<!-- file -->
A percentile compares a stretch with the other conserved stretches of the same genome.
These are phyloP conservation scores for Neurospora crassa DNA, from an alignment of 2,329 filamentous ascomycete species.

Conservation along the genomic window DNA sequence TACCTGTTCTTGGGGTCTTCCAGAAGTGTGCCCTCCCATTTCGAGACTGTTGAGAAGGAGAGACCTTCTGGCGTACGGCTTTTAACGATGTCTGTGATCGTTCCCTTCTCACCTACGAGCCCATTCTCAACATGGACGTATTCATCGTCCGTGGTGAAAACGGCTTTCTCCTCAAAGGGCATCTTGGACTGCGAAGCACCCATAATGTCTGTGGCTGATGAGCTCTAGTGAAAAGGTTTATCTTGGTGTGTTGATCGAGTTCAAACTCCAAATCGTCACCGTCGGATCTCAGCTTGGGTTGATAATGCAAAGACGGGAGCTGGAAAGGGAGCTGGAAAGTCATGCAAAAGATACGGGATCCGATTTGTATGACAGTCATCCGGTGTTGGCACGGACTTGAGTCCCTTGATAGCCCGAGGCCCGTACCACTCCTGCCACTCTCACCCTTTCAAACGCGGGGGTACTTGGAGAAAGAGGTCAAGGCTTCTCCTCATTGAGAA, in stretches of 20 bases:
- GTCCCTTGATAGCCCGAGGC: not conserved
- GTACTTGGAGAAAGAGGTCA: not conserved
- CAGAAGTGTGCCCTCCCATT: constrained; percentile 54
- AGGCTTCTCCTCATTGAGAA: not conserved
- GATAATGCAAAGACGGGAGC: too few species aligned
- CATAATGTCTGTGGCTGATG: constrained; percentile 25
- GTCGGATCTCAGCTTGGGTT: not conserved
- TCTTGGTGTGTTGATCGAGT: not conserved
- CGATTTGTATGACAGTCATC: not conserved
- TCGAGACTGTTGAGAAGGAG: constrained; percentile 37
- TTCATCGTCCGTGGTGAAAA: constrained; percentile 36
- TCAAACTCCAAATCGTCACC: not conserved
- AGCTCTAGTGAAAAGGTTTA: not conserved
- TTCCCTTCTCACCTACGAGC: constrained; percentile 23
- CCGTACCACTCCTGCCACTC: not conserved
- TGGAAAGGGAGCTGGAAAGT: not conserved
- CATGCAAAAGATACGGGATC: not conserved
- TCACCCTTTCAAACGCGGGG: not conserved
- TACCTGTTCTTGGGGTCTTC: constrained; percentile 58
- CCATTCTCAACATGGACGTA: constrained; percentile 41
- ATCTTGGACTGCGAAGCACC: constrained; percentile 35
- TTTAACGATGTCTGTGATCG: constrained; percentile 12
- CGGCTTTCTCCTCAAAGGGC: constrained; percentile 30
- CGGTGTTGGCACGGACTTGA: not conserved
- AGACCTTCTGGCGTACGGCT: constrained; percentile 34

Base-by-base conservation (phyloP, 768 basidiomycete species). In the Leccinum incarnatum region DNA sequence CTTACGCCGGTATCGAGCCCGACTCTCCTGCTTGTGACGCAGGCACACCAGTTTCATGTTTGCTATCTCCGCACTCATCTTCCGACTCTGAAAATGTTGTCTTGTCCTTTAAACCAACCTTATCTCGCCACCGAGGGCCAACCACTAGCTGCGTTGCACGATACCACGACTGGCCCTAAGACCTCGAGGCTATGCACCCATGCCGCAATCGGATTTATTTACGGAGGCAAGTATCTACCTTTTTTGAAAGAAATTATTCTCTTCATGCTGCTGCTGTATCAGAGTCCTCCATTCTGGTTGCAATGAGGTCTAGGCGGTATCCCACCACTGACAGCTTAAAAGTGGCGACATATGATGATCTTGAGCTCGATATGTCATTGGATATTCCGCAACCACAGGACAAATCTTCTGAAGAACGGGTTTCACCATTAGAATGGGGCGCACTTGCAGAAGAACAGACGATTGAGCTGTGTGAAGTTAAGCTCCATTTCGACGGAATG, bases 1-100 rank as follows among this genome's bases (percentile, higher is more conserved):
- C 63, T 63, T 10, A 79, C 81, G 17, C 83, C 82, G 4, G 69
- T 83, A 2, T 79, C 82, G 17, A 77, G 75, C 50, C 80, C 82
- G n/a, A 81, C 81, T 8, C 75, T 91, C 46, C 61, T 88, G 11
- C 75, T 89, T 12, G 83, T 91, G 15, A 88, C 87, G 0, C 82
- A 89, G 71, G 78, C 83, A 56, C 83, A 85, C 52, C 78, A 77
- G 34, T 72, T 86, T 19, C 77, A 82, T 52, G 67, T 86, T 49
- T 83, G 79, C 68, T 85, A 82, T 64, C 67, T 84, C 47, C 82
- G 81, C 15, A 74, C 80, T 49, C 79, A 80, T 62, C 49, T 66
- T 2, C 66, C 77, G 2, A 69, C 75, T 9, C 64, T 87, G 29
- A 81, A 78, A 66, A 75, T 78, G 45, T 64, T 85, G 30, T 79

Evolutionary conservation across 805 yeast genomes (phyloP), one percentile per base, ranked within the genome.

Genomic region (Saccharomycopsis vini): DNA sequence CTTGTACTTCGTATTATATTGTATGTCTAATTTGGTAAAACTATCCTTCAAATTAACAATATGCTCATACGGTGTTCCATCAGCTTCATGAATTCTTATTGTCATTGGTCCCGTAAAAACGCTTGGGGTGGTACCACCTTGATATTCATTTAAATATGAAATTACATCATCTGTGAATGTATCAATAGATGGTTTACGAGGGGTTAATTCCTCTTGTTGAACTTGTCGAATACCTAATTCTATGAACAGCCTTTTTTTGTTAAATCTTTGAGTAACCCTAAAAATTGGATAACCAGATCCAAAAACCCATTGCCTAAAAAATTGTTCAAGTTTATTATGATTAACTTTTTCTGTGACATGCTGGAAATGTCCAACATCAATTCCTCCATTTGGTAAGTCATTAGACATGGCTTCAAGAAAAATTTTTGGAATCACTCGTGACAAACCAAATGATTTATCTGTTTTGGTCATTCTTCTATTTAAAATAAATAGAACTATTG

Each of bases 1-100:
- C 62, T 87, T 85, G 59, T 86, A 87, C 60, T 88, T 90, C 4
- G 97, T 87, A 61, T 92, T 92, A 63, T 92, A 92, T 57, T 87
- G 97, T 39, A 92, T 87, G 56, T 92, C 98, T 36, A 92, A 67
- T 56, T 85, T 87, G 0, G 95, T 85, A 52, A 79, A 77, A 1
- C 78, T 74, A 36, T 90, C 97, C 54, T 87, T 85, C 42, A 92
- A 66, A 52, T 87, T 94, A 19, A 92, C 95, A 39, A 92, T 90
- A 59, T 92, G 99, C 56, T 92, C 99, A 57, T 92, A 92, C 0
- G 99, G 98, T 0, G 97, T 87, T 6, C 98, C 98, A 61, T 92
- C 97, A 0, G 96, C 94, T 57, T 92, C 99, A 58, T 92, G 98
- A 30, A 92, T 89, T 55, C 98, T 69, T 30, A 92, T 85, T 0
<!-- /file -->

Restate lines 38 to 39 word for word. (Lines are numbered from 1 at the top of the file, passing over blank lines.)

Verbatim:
- T 2, C 66, C 77, G 2, A 69, C 75, T 9, C 64, T 87, G 29
- A 81, A 78, A 66, A 75, T 78, G 45, T 64, T 85, G 30, T 79